One suggestion is that the resource sponsors of the major communities within the Navy could ensure KM training is integrated into all warfighting and supporting disciplines — not just as a standalone topic. Training included in every level of tactical instruction for officers and enlisted will instill a sense of process ownership from Sailor to Admiral.

Information Management Sample Toolkit Operation Blinding Storm

The following are the technologies we worked with in Operation Blinding Storm and our evaluation of their effectiveness. The first step in discerning the effectiveness of operational tools is to look at their capabilities and concepts.

Cross-domain Secure Mail Guards. This technology has been around for several years, but the fleet is just beginning to use it. An example of the mail guards used in Operation Blinding Storm were: (1) Secure mail guard at COMUSNAVEUR connecting the SIPRNET and the classified United Kingdom national network Combat Support Systems (CSS); (2) Pacific Region Network Operations Center connecting SIPRNET with the Combined Enterprise Regional Information Exchange System (CENTRIXS) Four-Eyes (United Kingdom, United States, Canada and Australia); and (3) Global Reach Interactive Fully Functional Information Network (GRIFFIN) connecting SIPRNET to several other nations' national classified systems.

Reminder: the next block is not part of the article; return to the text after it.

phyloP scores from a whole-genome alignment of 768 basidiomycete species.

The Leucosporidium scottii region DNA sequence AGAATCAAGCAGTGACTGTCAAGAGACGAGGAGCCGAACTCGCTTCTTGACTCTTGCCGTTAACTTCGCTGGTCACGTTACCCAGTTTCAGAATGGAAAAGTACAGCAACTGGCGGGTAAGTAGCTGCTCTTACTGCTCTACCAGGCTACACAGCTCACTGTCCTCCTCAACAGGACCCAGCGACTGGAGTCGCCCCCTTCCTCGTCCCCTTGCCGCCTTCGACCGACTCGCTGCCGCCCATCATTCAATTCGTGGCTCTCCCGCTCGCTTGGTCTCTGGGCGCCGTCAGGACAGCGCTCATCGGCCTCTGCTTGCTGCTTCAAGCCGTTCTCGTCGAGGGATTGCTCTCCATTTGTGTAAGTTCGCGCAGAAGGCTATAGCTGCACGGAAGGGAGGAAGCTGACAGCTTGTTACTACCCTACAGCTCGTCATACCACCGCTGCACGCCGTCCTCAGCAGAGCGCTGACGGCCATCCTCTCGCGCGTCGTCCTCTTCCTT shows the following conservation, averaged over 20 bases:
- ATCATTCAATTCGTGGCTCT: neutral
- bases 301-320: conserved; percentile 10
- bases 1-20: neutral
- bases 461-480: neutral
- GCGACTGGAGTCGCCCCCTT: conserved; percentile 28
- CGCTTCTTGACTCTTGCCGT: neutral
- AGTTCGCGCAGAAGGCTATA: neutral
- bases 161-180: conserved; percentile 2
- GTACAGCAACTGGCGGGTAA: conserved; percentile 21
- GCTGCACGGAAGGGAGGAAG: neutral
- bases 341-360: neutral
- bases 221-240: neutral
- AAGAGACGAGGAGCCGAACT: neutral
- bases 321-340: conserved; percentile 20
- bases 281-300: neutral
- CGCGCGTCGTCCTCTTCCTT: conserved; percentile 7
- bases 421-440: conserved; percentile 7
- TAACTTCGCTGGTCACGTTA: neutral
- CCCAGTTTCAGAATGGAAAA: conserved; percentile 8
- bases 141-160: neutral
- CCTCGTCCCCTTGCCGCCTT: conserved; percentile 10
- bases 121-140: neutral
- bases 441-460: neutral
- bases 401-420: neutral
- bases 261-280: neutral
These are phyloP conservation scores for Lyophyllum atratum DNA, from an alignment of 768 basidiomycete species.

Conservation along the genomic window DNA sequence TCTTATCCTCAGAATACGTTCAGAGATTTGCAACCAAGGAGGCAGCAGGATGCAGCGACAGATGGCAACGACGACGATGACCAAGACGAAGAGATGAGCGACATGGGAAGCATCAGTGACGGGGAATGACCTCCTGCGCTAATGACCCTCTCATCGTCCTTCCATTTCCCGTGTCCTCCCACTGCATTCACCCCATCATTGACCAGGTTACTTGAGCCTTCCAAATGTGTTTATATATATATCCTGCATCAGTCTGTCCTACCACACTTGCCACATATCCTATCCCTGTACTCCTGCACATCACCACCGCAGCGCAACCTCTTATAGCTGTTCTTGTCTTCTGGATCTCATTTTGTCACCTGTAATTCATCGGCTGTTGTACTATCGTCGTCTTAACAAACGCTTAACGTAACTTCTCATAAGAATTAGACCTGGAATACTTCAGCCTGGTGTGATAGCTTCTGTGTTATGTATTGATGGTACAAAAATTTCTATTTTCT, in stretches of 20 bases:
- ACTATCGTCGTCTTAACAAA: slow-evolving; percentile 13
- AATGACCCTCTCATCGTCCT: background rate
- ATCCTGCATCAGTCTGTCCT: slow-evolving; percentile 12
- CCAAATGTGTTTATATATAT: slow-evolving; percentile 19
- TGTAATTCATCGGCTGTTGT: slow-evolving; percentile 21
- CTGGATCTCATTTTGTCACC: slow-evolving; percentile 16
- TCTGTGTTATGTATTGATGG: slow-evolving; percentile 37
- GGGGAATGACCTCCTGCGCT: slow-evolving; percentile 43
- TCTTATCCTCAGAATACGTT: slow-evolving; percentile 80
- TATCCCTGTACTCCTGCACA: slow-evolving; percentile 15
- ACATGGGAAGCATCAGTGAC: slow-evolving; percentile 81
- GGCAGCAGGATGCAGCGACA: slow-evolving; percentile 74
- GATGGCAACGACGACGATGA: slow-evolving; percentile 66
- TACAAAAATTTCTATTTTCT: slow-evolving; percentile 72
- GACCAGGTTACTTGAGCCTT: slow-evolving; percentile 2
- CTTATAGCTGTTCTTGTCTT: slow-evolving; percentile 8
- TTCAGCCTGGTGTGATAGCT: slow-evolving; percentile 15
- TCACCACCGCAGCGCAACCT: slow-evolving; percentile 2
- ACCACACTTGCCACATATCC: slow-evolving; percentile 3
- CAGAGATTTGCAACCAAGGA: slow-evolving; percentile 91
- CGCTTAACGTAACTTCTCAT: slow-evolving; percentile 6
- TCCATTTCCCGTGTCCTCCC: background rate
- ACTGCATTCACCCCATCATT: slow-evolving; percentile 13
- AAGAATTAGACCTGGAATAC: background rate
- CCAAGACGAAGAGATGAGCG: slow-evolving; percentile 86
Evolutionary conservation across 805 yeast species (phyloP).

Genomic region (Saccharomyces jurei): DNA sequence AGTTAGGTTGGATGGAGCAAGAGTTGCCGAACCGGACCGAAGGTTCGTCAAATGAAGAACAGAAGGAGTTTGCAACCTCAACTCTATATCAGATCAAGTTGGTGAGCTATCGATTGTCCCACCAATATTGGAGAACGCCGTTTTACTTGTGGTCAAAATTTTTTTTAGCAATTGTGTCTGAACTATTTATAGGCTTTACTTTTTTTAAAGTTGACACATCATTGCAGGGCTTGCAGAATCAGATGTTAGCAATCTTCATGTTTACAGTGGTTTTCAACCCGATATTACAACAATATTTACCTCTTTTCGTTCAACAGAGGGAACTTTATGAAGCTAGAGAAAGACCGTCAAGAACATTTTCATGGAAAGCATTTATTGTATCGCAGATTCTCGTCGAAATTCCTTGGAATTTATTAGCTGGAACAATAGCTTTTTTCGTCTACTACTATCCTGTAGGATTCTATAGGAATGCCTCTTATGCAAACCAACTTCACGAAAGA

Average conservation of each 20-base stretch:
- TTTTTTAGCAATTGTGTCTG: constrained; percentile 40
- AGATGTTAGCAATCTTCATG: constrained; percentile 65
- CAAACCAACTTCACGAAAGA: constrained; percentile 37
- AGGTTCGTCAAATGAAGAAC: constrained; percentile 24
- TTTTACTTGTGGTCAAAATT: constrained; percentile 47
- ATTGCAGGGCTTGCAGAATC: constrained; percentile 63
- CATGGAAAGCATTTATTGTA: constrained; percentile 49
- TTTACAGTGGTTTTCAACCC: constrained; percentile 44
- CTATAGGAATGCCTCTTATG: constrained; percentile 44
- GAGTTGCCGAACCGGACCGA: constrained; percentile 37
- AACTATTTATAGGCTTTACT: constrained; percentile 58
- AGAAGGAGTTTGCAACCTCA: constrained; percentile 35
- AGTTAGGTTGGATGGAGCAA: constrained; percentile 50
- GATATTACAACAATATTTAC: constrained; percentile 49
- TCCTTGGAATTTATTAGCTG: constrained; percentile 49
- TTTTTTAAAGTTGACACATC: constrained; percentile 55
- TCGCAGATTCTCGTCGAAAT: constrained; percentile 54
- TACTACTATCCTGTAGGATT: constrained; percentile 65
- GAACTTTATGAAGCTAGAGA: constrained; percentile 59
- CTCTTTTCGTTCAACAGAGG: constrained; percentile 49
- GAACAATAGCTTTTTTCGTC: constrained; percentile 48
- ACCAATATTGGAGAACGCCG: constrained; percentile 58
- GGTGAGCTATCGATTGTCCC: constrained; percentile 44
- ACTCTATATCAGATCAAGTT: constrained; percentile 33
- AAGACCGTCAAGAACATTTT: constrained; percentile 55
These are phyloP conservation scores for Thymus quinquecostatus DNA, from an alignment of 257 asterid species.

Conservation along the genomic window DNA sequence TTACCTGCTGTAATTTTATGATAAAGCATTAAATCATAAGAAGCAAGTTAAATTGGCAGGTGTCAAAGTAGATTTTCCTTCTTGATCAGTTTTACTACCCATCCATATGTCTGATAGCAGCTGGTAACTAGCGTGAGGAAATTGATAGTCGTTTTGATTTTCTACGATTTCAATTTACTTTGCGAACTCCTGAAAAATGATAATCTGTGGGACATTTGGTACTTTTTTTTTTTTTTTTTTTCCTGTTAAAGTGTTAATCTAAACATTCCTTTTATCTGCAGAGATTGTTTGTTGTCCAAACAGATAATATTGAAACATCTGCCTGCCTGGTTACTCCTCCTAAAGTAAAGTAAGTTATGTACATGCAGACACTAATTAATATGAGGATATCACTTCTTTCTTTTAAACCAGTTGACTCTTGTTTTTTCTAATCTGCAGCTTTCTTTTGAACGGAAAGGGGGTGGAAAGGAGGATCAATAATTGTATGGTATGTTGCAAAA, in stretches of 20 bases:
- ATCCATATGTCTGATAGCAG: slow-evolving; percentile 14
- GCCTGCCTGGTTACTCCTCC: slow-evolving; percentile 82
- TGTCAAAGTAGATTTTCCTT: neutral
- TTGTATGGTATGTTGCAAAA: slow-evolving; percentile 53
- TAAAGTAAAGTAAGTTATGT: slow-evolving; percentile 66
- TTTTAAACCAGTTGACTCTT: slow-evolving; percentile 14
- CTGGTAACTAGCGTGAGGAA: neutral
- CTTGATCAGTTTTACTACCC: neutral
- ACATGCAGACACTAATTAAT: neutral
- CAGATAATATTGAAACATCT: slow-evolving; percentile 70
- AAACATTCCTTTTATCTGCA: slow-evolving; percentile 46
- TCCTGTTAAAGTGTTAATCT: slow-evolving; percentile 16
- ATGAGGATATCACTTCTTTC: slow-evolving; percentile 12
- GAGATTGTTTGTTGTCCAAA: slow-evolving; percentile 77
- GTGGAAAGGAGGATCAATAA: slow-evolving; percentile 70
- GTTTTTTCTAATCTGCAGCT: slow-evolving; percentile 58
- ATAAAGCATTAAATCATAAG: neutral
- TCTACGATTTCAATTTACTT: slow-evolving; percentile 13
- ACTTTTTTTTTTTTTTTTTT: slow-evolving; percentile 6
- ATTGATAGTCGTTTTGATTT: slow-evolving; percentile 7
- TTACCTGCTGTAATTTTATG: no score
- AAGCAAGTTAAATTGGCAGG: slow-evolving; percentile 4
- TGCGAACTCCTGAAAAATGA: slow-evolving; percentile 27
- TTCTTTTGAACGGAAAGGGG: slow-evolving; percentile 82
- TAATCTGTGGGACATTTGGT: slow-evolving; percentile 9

As e-mail passes through the guards, messages are screened for a classification line at the top, embedded malicious code, and inappropriate or unauthorized words that may result in an inadvertent disclosure of classified information. If the format line is incorrect or an unauthorized word is discovered, the message is rejected and returned to the user. Many of these guards allow e-mail attachments, and this capability proved extremely successful in aiding information flow. Most of the diffi culties encountered with the guards were process not technology based. The registration process can be cumbersome, errors in the classification line (which causes the message to be rejected) are common, and the inappropriate words lists were not readily available, so users did not always know why an e-mail was rejected. Users were also confused by the different guards and the unique e-mail address associated with each guard.

The CFMCC N6 staff assisted users with registration, and we loaded Classify software, which preconfigures mail guard classifi cation line options for users to choose from. Having a drop down menu of options with clear guard titles reduced the occurrence of human error. This was particularly important because there were five different mail guard options, each with different classification line requirements. Users who didn't learn how to use the guards were quickly frustrated with their inability to move information easily.

Multi-Level Secure Chat. This program, developed by the Naval Research Laboratory and the Naval Warfare Development Center, was beta tested during the exercise. It allowed operators to chat between the CENTRIXS Four-Eyes and SIPRNET enclaves. The program provided user authentication, an important security feature in any chat tool, and a necessity as chat becomes more acceptable for passing tactical information and orders.